Reply with quote #2
Good on you for wisely selecting to build one of the two best kitset preamps on the planet. To help us to help you, perhaps you can tell us a bit more? What are you looking to achieve? What are your priorities? Lowest price? Easiest build? Best sound quality? Something else? If you tell us a bit more about your decision, we may be of greater assistance. Welcome aboard! -SONDEK
Reply with quote #3
Hello Sondek !! I look for the highest quality ... I am an acoustic researcher and I study live music and their correct reproduction. All my acoustic projects are bizarre and directed towards what I call Sound Realism for the perfect reproduction of fondamental note and harmonics. I really like the OTLs of which I own several Atmasphere and 2 Transcendent Single Ended for the bridge that I use with my Rehdeko base system with a superstructure tweeter built with a violin.
the big system makes use of a unique system in the world ... resonant wood loudspeakers without loudspeakers ... they only use special woods powered by magnetic motors and with a double horn dipole loading .... what I wanted to use with the Beast but that I now use with an Atmasphere Novacron but its power of 60watt is insufficient in some types of music.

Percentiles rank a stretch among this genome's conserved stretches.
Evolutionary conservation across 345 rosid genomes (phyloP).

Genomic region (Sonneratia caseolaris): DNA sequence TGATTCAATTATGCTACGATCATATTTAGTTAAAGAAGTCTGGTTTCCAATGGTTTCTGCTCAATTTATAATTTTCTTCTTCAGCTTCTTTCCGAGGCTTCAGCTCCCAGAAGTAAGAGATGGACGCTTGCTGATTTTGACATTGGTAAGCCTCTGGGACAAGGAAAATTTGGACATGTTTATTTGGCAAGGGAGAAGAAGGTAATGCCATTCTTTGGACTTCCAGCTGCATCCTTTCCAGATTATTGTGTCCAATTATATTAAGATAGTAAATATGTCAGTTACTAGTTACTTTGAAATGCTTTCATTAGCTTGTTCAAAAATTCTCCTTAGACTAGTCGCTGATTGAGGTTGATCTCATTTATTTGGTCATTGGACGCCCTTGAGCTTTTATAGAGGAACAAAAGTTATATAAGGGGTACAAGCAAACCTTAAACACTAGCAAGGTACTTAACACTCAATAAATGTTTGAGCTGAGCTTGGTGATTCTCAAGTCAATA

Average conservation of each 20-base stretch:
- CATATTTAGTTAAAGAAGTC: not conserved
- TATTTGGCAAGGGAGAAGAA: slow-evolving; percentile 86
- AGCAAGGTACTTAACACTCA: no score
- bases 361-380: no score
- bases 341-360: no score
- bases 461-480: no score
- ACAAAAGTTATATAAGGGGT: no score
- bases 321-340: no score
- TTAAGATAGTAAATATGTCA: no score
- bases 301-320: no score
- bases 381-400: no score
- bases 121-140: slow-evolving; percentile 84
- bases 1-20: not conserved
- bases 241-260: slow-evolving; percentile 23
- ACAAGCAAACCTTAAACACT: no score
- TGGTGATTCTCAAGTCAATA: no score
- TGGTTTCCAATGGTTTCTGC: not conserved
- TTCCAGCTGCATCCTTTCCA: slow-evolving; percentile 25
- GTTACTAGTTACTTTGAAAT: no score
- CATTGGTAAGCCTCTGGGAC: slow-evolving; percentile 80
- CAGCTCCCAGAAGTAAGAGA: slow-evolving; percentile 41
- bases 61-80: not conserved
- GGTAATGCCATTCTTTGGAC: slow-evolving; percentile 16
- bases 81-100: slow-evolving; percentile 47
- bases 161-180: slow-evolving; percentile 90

Reply with quote #4
Interesting speakers! I would recommend the Masterpiece, no question.
Reply with quote #5
The Gounded Grid is a great preamp but The Masterpiece is way better hands down.
Reply with quote #6
It seems you have your answer...
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Reply with quote #8
take a look here, I think this will be interesting to you: http://www.matthewrkennedy.com/techbriefing/ Special speaker enclosure geometry that profits from thin walls. Cheers, Achim
Reply with quote #10
Hello Achim ,
Reply with quote #11
The most obvious flaw in "
The Projected Tesseract Loudspeaker" is that this theory doesn't consider or reflect that we as listeners are still sitting in just another "loudspeaker" -our listening room - which is worse in its acoustic qualities than any loudspeaker design. And it has rectangular shape with all the standing waves, nodes, reflections. Moreover furniture, doors, and windows work as uncontrolled resonating surfaces. The same is of course true for all these companies that make special acoustically dead speaker housings and charge a fortune for it. Then we put them in regular living rooms and it's over with (questionable) benefits of almost resonance free speakers. The solution for these problems can be found somewhere else.
Reply with quote #12
what are you thinking of? BTW, as I understand it, the "hypercube" enclosure is not about being resonance-free, but quite the opposite, being an almost perfect resonator. Therefore no padding needed, etc. Hope to be trying this out myself. Cheers, Achim
Reply with quote #13